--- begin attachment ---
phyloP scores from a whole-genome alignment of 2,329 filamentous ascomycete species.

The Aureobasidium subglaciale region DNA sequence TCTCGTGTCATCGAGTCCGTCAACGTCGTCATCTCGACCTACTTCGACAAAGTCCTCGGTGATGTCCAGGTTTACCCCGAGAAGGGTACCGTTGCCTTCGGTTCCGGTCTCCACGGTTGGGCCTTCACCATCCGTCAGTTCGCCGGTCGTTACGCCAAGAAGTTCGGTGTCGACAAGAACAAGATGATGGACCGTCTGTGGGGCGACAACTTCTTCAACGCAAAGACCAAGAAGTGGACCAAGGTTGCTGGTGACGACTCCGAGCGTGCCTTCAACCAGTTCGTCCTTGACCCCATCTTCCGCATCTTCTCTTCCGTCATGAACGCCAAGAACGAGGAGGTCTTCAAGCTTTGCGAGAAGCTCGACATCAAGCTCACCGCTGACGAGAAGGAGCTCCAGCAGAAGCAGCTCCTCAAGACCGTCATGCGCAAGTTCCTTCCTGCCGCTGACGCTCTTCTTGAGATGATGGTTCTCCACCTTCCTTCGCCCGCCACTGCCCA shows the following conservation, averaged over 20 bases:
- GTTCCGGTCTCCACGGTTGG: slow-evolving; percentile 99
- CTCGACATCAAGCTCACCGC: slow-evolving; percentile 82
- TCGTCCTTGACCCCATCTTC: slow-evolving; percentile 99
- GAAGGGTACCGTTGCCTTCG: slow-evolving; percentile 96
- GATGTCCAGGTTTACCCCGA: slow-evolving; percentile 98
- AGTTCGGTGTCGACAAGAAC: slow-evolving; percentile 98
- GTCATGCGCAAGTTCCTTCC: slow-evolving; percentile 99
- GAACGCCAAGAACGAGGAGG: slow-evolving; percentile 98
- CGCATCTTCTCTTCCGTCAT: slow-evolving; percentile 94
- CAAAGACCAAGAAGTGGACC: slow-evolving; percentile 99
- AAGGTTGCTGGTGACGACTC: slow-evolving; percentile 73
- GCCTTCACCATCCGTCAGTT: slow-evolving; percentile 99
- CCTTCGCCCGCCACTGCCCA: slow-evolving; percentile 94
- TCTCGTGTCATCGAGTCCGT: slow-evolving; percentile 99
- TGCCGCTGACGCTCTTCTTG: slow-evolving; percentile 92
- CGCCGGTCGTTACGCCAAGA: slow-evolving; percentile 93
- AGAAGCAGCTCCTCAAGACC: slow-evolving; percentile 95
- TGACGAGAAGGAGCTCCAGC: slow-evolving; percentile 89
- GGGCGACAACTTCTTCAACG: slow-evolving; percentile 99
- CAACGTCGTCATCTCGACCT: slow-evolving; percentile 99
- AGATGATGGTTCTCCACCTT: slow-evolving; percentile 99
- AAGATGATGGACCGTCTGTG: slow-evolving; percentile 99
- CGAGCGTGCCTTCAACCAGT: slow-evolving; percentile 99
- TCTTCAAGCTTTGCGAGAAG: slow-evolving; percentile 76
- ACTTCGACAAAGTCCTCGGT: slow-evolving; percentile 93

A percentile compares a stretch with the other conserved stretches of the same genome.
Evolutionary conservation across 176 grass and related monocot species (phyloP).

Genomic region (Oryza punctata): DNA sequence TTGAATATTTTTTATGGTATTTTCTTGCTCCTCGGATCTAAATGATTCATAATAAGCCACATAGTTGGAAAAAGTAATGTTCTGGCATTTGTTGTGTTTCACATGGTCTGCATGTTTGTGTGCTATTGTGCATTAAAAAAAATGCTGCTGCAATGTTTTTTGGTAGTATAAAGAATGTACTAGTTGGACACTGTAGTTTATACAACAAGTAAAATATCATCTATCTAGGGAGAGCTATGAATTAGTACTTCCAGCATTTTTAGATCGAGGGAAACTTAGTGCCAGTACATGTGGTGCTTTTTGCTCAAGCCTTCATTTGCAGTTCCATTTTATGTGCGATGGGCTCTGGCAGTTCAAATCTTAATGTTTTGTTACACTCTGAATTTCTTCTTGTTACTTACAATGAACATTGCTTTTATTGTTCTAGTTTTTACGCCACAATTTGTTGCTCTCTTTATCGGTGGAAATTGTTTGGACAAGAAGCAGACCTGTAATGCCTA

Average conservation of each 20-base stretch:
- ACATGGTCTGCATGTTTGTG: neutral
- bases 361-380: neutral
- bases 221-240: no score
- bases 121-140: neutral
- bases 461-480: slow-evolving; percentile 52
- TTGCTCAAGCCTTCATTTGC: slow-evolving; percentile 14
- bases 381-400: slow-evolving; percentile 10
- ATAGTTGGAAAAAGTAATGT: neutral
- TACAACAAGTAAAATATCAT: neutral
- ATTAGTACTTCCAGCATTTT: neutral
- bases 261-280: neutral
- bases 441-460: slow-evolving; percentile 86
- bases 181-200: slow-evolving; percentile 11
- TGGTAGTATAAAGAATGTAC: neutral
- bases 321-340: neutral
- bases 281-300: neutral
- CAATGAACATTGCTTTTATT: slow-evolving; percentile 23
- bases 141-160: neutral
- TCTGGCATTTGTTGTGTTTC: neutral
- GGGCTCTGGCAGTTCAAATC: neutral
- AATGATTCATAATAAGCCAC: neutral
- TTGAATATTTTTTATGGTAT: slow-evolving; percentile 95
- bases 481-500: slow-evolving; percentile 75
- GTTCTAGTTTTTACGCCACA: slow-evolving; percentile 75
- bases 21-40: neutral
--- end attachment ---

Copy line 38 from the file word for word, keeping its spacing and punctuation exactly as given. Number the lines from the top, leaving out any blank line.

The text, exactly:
- bases 381-400: slow-evolving; percentile 10